This was my telescope’s first outing since I fixed up its mirror cell. A quick glance at a bright star in the city seemed to indicate that the problem was fixed, but there’s no way of knowing for sure without trying some proper photography. Recently the three circles in this Venn diagram have been conspiring against me, but last night it was clear, moonless, and I had a free evening. A friend came along to have a peek through the telescope at my dark site in Somerset.
The good news is that the triangular stars have been completely cured, so I’m extremely happy. We proceeded to take pictures of several of the brighter Messier objects. As I had company I didn’t want it to be too “boring” by taking hours of exposures, so instead we visited quite a few of the brighter Messier objects and took a relatively small number of exposures of each.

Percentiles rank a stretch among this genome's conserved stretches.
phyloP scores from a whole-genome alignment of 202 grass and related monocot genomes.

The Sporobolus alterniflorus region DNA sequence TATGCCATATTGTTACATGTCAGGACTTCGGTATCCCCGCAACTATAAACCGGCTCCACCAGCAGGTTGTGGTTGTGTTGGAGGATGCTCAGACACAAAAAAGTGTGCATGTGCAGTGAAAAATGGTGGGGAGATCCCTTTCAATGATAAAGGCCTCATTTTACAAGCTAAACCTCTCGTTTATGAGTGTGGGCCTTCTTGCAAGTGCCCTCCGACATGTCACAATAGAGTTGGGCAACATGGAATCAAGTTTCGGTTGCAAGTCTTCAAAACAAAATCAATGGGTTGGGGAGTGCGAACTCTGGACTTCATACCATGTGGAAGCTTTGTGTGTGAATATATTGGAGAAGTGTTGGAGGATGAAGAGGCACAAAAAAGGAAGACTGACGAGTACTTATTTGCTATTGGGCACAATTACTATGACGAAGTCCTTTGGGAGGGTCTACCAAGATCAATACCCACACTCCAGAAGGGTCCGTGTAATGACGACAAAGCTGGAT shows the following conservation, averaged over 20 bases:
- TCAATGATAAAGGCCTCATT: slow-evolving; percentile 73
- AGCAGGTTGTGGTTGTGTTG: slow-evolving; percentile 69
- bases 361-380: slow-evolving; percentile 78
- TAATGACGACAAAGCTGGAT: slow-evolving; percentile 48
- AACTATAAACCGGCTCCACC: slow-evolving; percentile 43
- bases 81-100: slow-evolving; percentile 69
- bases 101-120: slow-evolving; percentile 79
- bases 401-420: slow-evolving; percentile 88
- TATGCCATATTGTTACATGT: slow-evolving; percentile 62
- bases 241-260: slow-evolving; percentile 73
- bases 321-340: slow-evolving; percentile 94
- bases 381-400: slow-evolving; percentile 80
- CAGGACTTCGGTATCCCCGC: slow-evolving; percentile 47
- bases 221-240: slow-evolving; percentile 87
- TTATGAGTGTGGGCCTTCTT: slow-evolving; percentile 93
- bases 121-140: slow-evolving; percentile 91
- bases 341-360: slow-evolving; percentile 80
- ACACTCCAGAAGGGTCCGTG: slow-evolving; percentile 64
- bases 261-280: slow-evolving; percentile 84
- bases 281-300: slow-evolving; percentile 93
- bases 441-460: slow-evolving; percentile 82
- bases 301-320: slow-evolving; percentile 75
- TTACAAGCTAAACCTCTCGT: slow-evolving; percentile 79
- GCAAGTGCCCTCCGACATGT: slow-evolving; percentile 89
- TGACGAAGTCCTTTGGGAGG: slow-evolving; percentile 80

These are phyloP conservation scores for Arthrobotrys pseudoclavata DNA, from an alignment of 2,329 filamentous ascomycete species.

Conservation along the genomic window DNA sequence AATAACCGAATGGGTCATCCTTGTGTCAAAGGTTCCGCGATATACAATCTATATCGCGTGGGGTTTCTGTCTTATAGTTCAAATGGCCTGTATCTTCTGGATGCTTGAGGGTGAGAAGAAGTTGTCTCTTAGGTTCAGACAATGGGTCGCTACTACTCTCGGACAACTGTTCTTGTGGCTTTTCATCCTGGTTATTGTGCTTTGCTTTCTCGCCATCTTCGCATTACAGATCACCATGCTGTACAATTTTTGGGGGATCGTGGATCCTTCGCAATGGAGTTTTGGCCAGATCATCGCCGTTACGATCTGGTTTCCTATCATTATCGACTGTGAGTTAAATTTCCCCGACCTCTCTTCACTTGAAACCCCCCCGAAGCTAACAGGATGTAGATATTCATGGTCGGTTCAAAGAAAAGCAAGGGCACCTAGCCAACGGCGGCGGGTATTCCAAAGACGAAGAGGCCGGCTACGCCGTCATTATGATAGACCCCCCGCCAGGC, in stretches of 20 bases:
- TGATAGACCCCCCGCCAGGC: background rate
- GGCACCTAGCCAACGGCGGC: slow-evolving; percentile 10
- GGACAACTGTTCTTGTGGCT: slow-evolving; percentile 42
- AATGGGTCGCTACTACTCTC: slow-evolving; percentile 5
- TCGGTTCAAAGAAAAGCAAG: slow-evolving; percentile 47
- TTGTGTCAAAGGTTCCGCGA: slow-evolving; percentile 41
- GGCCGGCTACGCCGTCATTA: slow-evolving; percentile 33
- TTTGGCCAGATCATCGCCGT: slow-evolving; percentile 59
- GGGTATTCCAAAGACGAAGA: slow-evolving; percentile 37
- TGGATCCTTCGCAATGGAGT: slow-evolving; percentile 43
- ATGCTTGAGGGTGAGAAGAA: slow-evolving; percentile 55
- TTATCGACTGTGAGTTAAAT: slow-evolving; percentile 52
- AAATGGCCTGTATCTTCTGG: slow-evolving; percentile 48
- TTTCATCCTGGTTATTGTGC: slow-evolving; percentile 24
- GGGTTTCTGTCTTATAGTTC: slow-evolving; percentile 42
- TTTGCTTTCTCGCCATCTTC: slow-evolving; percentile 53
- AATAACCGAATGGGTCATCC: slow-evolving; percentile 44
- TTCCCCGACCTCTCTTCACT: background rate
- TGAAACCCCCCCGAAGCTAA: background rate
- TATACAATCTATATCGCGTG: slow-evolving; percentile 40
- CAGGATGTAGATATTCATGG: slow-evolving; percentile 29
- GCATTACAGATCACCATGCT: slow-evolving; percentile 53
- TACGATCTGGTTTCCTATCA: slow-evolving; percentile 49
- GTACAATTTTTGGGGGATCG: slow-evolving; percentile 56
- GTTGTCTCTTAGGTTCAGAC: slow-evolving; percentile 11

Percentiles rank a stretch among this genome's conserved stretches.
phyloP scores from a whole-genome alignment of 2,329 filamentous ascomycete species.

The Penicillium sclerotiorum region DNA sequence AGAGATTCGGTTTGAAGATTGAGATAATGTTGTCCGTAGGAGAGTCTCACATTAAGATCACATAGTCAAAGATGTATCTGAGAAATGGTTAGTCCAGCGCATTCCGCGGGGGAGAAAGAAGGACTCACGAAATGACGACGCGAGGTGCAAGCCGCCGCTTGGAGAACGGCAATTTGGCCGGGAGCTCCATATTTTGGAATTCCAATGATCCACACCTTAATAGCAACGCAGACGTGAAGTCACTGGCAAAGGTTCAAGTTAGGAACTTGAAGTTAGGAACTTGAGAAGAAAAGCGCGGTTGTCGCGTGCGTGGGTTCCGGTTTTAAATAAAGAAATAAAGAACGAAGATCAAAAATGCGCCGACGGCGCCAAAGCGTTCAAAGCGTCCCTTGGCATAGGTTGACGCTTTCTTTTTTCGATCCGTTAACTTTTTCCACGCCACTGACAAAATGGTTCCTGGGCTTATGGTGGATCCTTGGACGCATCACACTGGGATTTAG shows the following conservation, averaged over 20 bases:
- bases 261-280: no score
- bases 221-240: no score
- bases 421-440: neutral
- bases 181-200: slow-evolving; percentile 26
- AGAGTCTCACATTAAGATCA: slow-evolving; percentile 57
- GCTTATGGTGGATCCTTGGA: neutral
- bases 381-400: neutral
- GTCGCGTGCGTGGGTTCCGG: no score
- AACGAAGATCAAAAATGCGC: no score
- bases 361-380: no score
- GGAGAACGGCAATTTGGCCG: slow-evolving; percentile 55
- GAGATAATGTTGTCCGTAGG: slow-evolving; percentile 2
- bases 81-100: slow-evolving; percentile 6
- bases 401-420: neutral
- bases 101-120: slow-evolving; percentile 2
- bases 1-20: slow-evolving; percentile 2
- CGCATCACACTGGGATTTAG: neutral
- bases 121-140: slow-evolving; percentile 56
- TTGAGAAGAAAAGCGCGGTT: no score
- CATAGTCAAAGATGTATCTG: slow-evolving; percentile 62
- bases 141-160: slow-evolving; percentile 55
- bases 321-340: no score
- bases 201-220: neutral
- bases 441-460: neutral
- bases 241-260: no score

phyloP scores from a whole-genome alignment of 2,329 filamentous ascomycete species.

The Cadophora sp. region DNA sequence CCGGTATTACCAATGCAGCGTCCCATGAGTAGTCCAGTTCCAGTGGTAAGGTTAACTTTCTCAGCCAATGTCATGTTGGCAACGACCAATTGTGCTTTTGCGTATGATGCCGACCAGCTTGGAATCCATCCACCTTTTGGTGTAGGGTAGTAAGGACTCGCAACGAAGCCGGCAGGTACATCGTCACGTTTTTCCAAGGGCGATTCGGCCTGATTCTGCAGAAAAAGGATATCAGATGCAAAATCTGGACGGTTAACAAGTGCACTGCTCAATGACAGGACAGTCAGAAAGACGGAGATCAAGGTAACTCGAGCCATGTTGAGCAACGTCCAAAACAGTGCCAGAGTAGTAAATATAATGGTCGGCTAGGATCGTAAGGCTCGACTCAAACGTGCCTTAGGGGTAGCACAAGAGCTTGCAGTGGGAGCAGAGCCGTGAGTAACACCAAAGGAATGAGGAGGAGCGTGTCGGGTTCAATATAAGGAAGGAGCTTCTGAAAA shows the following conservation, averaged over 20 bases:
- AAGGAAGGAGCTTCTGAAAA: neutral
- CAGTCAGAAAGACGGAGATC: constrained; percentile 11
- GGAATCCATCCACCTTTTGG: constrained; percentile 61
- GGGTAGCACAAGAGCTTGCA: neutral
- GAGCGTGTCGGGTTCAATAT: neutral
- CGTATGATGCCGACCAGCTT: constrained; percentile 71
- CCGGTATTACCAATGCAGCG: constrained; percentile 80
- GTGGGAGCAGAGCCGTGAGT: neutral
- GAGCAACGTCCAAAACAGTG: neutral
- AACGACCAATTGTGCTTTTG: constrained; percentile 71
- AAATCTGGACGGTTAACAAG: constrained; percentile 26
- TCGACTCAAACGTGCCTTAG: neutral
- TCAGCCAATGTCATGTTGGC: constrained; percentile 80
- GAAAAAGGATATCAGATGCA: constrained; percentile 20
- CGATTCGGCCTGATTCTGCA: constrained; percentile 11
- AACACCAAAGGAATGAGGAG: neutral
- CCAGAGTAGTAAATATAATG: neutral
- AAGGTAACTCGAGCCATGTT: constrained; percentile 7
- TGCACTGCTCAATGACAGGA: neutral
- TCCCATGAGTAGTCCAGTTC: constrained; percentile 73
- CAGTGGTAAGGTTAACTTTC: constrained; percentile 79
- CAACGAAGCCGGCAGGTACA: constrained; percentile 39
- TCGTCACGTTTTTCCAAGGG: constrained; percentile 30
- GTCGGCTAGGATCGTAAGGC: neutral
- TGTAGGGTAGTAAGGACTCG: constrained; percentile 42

All of these pictures are composed of 45-second exposures, which is about the longest I can manage unguided. That should change when I get hold of an autoguider and guide scope. For now, these stacks were shot at very high ISO and with not many frames, so they are quite noisy. However, you can clearly see that the optics are good.
Last but not least, this is the first occasion that I have observed the Horsehead nebula in IC434. The horse’s head is towards the right hand edge. The image is very noisy, but not bad considering this is just six frames.
Now I’ve proved that the telescope works, and I can use it reasonably well. I still need more practice with polar-aligning the mount, which will in turn let me do longer unguided exposures and be able to turn the ISO down, resulting in less noise. I’ll also capture more frames and be able to produce a better stack. One thing is clear: I need to learn proper techniques for image processing!